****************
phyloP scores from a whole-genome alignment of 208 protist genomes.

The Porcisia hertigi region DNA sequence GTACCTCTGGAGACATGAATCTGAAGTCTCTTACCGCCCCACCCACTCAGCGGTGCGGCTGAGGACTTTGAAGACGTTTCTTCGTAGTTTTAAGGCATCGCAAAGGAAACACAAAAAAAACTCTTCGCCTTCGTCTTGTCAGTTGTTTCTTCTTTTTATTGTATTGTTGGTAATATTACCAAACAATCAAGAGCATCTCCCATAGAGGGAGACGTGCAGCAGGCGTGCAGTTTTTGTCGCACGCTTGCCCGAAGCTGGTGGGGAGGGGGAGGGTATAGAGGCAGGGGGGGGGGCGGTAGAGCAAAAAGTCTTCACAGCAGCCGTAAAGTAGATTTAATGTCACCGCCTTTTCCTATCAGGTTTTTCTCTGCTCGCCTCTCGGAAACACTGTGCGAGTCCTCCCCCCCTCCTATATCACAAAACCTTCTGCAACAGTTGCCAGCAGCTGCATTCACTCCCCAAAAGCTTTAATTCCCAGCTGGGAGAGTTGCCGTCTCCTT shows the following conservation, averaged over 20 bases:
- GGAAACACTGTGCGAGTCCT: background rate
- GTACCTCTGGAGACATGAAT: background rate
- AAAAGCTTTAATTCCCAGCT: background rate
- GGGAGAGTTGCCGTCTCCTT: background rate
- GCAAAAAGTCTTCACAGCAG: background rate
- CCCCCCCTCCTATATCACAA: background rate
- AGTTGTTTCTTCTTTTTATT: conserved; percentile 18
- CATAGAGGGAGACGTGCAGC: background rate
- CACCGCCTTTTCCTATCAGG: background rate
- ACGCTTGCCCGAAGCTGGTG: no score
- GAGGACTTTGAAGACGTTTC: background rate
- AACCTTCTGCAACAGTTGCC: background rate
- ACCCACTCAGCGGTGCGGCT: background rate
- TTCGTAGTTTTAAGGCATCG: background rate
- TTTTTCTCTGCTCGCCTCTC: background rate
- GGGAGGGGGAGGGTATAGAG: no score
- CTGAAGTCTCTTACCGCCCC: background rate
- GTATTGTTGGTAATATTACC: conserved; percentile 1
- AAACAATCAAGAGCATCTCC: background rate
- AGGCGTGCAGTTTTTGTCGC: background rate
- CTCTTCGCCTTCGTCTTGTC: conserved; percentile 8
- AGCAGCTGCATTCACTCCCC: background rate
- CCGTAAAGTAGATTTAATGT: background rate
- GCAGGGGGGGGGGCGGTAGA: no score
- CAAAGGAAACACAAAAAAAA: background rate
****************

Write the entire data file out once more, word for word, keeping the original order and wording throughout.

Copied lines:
phyloP scores from a whole-genome alignment of 208 protist genomes.

The Porcisia hertigi region DNA sequence GTACCTCTGGAGACATGAATCTGAAGTCTCTTACCGCCCCACCCACTCAGCGGTGCGGCTGAGGACTTTGAAGACGTTTCTTCGTAGTTTTAAGGCATCGCAAAGGAAACACAAAAAAAACTCTTCGCCTTCGTCTTGTCAGTTGTTTCTTCTTTTTATTGTATTGTTGGTAATATTACCAAACAATCAAGAGCATCTCCCATAGAGGGAGACGTGCAGCAGGCGTGCAGTTTTTGTCGCACGCTTGCCCGAAGCTGGTGGGGAGGGGGAGGGTATAGAGGCAGGGGGGGGGGCGGTAGAGCAAAAAGTCTTCACAGCAGCCGTAAAGTAGATTTAATGTCACCGCCTTTTCCTATCAGGTTTTTCTCTGCTCGCCTCTCGGAAACACTGTGCGAGTCCTCCCCCCCTCCTATATCACAAAACCTTCTGCAACAGTTGCCAGCAGCTGCATTCACTCCCCAAAAGCTTTAATTCCCAGCTGGGAGAGTTGCCGTCTCCTT shows the following conservation, averaged over 20 bases:
- GGAAACACTGTGCGAGTCCT: background rate
- GTACCTCTGGAGACATGAAT: background rate
- AAAAGCTTTAATTCCCAGCT: background rate
- GGGAGAGTTGCCGTCTCCTT: background rate
- GCAAAAAGTCTTCACAGCAG: background rate
- CCCCCCCTCCTATATCACAA: background rate
- AGTTGTTTCTTCTTTTTATT: conserved; percentile 18
- CATAGAGGGAGACGTGCAGC: background rate
- CACCGCCTTTTCCTATCAGG: background rate
- ACGCTTGCCCGAAGCTGGTG: no score
- GAGGACTTTGAAGACGTTTC: background rate
- AACCTTCTGCAACAGTTGCC: background rate
- ACCCACTCAGCGGTGCGGCT: background rate
- TTCGTAGTTTTAAGGCATCG: background rate
- TTTTTCTCTGCTCGCCTCTC: background rate
- GGGAGGGGGAGGGTATAGAG: no score
- CTGAAGTCTCTTACCGCCCC: background rate
- GTATTGTTGGTAATATTACC: conserved; percentile 1
- AAACAATCAAGAGCATCTCC: background rate
- AGGCGTGCAGTTTTTGTCGC: background rate
- CTCTTCGCCTTCGTCTTGTC: conserved; percentile 8
- AGCAGCTGCATTCACTCCCC: background rate
- CCGTAAAGTAGATTTAATGT: background rate
- GCAGGGGGGGGGGCGGTAGA: no score
- CAAAGGAAACACAAAAAAAA: background rate